Israel's Role as US Ally Debated Some Observers Cite Israel's Forbearance under Scud Missile Attack and Its Overall Military Prowess as Evidence of Its Strategic Value to the US, but Others Say Its Importance Is Overrated Series: US AID TO ISRAEL. THE PREMISE AND THE PRICE. Part 5 of a 6-Part Series

By George Moffett, writer of The Christian Science Monitor | The Christian Science Monitor, June 27, 1991 | Go to article overview

Israel's Role as US Ally Debated Some Observers Cite Israel's Forbearance under Scud Missile Attack and Its Overall Military Prowess as Evidence of Its Strategic Value to the US, but Others Say Its Importance Is Overrated Series: US AID TO ISRAEL. THE PREMISE AND THE PRICE. Part 5 of a 6-Part Series


George Moffett, writer of The Christian Science Monitor, The Christian Science Monitor


DEPENDING on where you stand, the Gulf war has either confirmed or undermined the notion that Israel plays a crucial role as a strategic ally of the United States in the Middle East.

Supporters of Israel say that, despite its noncombatant role, the Jewish state made major contributions to the allied victory with vital intelligence, defense technology, and tactics in air-to-ground warfare that helped coalition pilots locate and destroy Iraqi missile launchers.

Skeptics say the mere fact that the US had to beg Israel to stay out of the conflict - and to pay a steep financial price for Israel's acquiescence - proves that Israel is not an asset but a liability as the US seeks to advance its interests in the overwhelmingly Arab Middle East.

The debate goes to the heart of questions that bear on whether Israel should continue to receive massive amounts of US military assistance and multimillion-dollar weapons transfers:

*-Given the decline of the Soviet threat, is Israel as important to the US in strategic terms?

*-Given the objective of keeping Israel secure, should the cost to the US be as high in the aftermath of Iraq's military defeat in the Gulf war?

During the cold war Israel carved out a niche in US security policy, eventually achieving the status of "non-NATO" ally during the Reagan administration.

To justify increasing levels of US military assistance, Israel has pointed to its role in helping contain the spread of Soviet influence in the Middle East.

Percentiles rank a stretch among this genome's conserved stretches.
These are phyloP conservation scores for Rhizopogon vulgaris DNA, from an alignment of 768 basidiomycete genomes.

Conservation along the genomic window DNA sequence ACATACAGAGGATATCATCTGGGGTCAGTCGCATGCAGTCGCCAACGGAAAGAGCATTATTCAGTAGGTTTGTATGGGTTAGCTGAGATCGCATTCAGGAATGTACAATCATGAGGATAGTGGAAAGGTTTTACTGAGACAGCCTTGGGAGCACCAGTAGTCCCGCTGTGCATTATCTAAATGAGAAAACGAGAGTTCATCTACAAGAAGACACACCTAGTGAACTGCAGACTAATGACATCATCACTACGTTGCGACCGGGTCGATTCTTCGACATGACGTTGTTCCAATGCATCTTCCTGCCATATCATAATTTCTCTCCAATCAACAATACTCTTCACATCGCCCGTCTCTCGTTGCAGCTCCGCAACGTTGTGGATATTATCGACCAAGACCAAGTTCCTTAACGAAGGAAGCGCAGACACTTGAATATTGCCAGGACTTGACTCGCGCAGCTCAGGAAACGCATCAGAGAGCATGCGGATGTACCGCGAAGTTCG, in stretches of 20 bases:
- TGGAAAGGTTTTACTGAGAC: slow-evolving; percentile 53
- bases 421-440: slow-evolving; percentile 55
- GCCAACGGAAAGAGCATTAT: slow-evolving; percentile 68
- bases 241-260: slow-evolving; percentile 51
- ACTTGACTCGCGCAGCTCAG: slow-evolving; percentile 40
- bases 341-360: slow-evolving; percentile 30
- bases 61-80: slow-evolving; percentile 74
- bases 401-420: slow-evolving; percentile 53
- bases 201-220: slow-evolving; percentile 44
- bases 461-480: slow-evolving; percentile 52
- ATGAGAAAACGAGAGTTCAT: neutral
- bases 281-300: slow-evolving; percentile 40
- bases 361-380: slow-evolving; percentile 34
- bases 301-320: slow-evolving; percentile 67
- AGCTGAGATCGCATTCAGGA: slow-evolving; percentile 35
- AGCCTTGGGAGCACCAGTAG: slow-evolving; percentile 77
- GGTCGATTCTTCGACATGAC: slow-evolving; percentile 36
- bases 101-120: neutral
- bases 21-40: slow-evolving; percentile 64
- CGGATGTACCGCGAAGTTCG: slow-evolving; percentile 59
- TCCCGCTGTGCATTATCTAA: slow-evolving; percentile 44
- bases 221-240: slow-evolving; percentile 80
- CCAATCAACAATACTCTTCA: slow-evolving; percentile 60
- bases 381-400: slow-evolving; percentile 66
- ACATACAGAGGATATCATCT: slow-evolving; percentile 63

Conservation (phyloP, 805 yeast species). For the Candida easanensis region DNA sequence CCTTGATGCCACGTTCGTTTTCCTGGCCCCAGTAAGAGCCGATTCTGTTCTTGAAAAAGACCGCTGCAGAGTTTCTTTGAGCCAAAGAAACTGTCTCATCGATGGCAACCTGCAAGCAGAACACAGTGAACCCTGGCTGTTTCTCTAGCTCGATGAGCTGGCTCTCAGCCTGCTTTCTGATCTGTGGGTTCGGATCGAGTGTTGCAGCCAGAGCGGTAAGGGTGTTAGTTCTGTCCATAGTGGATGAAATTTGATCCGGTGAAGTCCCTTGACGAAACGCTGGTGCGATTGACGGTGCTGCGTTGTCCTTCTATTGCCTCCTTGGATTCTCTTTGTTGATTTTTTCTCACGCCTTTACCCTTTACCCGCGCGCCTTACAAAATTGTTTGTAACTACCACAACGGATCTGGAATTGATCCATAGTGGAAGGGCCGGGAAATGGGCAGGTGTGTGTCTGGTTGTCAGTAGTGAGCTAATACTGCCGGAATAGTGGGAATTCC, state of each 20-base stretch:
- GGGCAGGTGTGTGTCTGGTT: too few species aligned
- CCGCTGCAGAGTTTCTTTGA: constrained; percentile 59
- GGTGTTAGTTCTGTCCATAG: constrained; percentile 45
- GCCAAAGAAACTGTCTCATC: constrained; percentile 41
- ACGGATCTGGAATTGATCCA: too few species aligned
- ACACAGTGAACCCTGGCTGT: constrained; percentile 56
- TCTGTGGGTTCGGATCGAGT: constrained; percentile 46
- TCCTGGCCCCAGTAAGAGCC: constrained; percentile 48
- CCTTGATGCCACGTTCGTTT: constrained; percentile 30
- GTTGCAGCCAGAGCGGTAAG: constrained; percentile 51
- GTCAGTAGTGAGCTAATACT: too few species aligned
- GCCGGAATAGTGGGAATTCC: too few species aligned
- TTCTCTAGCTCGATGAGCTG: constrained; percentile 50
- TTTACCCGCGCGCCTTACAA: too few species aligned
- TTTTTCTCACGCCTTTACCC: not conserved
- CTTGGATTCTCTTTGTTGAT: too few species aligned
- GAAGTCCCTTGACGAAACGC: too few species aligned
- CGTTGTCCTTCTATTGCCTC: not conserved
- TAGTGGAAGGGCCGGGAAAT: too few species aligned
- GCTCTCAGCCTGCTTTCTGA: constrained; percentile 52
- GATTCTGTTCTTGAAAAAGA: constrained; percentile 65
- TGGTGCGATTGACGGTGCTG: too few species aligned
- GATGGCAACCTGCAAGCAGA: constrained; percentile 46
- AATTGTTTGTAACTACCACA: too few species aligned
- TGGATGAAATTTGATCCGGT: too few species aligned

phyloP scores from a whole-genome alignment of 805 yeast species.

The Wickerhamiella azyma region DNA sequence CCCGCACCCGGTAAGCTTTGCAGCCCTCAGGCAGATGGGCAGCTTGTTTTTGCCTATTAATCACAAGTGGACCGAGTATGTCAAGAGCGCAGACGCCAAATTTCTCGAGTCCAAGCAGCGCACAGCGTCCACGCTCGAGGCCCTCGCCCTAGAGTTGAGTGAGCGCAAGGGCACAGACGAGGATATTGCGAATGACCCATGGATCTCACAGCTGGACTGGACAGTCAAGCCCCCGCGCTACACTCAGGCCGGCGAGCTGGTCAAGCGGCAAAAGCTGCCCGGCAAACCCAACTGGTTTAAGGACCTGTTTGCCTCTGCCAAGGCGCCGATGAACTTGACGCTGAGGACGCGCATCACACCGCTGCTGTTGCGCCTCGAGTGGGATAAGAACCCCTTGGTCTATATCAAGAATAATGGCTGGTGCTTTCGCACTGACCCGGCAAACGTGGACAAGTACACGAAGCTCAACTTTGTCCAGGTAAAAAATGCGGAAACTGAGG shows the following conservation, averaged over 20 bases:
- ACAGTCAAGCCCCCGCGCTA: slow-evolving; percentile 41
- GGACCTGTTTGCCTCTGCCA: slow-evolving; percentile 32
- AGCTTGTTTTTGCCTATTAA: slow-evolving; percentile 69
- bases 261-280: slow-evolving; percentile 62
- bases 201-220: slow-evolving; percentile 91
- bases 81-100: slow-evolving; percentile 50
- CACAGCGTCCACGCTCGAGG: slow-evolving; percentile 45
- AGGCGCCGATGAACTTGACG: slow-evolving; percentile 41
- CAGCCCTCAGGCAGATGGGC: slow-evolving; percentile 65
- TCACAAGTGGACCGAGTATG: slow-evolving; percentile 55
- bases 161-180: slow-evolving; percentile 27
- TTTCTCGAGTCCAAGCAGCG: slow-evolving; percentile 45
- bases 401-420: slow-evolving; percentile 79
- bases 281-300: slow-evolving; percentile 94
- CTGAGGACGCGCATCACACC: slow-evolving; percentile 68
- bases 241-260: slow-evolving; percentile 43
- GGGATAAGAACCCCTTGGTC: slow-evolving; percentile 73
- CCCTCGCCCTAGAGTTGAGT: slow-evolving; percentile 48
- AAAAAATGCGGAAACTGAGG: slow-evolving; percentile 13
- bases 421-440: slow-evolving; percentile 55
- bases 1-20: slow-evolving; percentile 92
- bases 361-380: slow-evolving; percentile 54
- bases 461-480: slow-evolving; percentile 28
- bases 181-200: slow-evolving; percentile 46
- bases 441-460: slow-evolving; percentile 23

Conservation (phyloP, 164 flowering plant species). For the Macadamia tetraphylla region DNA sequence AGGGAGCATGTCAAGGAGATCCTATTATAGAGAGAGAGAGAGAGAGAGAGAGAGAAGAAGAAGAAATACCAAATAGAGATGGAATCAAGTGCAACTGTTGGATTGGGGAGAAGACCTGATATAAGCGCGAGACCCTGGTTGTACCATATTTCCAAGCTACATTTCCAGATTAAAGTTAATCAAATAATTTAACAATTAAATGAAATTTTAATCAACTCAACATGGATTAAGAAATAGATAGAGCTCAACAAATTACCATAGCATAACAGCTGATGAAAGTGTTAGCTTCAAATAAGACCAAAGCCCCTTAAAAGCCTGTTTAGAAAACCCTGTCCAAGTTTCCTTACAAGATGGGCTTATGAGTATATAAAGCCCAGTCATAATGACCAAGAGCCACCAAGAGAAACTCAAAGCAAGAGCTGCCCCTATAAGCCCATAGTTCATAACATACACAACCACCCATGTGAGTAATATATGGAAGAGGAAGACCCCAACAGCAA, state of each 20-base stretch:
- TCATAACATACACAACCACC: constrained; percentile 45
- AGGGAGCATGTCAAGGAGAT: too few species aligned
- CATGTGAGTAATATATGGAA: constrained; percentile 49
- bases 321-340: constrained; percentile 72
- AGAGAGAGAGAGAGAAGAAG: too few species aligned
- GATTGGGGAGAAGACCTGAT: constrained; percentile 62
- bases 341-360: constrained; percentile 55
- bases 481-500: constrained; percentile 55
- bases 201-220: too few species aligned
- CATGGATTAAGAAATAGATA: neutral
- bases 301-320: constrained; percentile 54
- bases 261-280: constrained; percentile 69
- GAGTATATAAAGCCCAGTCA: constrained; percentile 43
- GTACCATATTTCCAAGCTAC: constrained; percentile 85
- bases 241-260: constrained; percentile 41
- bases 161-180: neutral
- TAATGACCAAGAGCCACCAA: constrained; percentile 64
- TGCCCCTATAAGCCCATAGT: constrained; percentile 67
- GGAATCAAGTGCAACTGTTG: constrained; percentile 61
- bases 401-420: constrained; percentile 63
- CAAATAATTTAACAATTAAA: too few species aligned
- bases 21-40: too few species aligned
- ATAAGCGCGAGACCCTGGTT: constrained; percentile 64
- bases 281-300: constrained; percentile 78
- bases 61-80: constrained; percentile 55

Israeli officials and pro-Israeli academics in the US underline the value of Israel's battlefield experience in providing information about the performance of Soviet weapons used by its Arab allies.

Because of its intelligence capabilities Israel has also been an important listening post for the US in the Middle East, while Israel's state-of-the-art Air Force has been widely viewed as an effective deterrent to the use of Soviet naval and naval air power in the eastern Mediterranean.

In a more general sense, Israel's political stability, technical competence, and warm relations with the US have made the Jewish state a natural partner for everything from prepositioning supplies to training exercises to weapons development. "To use their experience and have access to their technological thinking and innovation is valuable to us," comments one congressional source.

Whether it is valuable enough to warrant such massive US support remains a matter of considerable dispute.

Many analysts, including some current and former senior Defense Department officials who opposed Israel's designation as non-NATO ally, think that even in the cold-war era Israel's military value to the US was overrated.

"Looked at in an overall perspective, for example, Israeli intelligence is helpful but not decisive," notes one US official, who adds that with the cold war now over Israel has become far less important to the US. "Now that there is no Soviet threat, what can Israel do?" asks the official. "Where is Israel an asset?"

Israeli officials respond that with the US's military profile in Europe diminishing, geographically peripheral allies like Israel could actually become more important. But debate over the point may be academic since, in the last analysis, high levels of US military aid have very little to do with Israel's military importance to the US and almost everything to do with the US's military importance to Israel.

In the end, the calculation that counts for Israel is the US's assessment of the military threat to Israel. Despite Iraq's defeat in the Gulf war, US military planners generally believe the threat remains high. …

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Israel's Role as US Ally Debated Some Observers Cite Israel's Forbearance under Scud Missile Attack and Its Overall Military Prowess as Evidence of Its Strategic Value to the US, but Others Say Its Importance Is Overrated Series: US AID TO ISRAEL. THE PREMISE AND THE PRICE. Part 5 of a 6-Part Series
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